Tuesday, November 22, 2016

Who Drives for Uber and Why?

Jonathan Hall and Alan Krueger have published a new National Bureau of Economic Research working paper about Uber.  They explore the backgrounds and motivations of Uber drivers.   Many people have been critical of Uber, arguing that it is wrong for Uber not to treat their drivers as employees (they treat them as independent contractors).  Others have been debating the impact of the so-called "gig economy" - does it help or hurt the average worker?  For these and other reasons, the scholars found it interesting to explore survey data from 2014-2015 about Uber drivers.  The findings are fascinating.  Here are selected excerpts from the paper.  You can read more here.

Uber's driver-partners are highly educated. Nearly half of Uber's driver-partners (48 percent) have a college degree or higher, considerably greater than the corresponding percentage for taxi drivers and chauffeurs (18 percent), and above that for the workforce as a whole as well (41 percent).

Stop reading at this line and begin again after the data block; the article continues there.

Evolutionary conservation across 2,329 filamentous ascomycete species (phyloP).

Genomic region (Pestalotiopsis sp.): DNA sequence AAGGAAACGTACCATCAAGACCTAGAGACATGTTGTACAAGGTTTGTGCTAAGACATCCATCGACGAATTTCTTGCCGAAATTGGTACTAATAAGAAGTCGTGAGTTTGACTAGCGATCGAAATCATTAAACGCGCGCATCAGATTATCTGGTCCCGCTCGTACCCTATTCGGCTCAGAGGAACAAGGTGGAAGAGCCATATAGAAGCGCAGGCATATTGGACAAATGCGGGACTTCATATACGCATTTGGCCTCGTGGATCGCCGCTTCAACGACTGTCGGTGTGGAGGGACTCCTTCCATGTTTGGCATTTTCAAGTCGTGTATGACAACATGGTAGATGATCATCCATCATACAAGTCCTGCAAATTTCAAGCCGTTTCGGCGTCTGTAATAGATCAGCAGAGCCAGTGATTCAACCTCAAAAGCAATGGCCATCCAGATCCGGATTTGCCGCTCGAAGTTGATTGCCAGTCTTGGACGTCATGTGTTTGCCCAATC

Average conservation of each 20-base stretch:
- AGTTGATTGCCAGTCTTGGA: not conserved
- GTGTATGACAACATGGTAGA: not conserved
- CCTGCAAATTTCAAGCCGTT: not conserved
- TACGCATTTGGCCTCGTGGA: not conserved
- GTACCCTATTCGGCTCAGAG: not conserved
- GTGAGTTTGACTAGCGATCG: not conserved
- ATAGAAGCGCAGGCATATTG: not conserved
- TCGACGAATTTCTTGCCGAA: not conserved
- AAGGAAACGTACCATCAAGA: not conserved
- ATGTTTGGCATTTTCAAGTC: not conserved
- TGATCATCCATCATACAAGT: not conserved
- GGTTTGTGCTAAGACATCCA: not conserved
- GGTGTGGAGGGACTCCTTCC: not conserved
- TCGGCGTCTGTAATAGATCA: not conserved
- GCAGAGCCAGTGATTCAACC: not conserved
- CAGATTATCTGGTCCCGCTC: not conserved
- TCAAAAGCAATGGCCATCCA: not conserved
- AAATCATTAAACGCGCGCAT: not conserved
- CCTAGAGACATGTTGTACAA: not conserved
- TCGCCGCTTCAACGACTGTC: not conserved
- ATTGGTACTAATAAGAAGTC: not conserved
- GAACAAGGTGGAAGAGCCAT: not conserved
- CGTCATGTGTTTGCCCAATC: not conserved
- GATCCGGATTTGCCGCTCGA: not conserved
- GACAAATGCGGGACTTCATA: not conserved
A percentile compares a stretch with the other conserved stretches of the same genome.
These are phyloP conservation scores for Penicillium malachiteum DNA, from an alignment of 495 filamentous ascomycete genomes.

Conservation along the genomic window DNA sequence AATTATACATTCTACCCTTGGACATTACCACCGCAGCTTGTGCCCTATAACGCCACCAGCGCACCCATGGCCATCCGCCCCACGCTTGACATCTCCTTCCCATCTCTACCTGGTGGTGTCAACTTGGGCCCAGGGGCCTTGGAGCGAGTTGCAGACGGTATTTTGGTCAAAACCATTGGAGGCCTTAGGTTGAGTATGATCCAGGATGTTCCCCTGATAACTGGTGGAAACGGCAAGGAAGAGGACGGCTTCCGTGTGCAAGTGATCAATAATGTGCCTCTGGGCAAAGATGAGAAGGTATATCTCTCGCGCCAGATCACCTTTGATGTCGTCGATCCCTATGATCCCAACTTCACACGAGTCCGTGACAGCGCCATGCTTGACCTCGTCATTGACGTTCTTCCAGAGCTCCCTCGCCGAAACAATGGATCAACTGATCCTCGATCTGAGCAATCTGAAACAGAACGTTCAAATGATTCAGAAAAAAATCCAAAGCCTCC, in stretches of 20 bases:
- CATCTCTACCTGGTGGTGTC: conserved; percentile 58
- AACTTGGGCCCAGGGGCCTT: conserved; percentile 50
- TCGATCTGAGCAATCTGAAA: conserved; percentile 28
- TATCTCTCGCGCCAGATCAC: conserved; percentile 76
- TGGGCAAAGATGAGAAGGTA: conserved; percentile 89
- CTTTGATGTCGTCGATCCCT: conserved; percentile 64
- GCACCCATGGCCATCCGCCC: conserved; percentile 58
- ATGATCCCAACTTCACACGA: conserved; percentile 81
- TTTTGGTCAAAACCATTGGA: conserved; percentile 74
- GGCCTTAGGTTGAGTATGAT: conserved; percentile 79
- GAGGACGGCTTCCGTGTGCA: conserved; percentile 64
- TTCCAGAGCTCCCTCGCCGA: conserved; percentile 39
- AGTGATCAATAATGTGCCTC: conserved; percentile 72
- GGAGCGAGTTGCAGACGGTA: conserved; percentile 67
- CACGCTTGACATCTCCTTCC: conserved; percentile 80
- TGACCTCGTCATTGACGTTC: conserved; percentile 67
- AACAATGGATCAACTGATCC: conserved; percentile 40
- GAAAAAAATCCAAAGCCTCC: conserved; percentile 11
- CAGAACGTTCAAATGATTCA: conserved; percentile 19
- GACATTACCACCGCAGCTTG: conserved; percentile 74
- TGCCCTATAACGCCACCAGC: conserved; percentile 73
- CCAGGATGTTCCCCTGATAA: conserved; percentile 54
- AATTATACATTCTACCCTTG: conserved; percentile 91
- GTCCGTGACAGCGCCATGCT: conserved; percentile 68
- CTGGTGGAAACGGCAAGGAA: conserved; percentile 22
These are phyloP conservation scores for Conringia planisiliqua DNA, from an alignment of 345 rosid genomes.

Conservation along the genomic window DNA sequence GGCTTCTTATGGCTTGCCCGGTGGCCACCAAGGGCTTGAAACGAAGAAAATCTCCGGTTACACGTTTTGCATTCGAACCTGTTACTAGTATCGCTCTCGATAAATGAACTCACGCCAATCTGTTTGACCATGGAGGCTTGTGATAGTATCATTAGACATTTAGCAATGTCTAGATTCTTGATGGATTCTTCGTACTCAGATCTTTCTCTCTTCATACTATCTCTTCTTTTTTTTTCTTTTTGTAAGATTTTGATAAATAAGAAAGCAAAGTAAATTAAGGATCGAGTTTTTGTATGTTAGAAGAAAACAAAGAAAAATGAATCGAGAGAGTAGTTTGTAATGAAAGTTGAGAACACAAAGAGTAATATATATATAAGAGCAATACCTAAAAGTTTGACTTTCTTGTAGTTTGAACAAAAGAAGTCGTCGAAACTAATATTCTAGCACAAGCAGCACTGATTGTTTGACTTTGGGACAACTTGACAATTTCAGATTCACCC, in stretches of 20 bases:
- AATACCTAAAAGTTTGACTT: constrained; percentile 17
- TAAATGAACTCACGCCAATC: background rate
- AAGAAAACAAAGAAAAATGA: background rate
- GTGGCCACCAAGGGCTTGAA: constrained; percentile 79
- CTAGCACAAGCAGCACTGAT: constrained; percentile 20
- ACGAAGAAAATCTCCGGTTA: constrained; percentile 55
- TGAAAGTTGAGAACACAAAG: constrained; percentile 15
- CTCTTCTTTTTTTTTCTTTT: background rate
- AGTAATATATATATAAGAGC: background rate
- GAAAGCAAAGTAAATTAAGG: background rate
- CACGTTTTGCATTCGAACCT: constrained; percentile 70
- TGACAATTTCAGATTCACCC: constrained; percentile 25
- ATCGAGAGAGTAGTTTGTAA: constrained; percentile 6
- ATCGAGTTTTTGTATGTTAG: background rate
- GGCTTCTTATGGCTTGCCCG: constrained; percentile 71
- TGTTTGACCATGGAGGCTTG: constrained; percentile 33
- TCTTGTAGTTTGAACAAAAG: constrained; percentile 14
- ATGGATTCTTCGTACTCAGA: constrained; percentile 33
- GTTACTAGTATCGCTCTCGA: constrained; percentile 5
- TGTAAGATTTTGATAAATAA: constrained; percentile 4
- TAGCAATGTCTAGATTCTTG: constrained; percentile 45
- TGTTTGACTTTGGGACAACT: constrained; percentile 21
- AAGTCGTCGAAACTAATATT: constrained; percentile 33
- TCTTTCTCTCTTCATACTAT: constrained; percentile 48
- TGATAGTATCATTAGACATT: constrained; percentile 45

In addition, most driver-partners do not appear to turn to Uber out of desperation or because they face an absence of other opportunities in the job market—only eight percent were unemployed just before they started working on the Uber platform—but rather because the nature of the work, the flexibility, and the compensation appeals to them compared with other available options.

Around 80 percent of driver-partners reported that they were working full- or part-time hours just before they started driving on the Uber platform. Only eight percent of driverpartners in 2014 (and 10 percent in 2015) said they were unemployed just prior to partnering with Uber. This low percentage is notable given that, for the economy overall, about 25 percent of new hires came from unemployment and 70 percent came from nonemployment in 2014 and 2015.13 The large share of drivers who partnered with Uber while they had another job suggests the role that Uber plays in supplementing individuals’ income from other sources.

In 2015, 52 percent of driver-partners worked full-time on another job, 14 percent of driver-partners had a part-time job apart from partnering with Uber, and 33 percent of driver-partners had no other job.

Nearly half of driver-partners view income earned on the Uber platform as a supplement to their income but not a significant source (48 percent).

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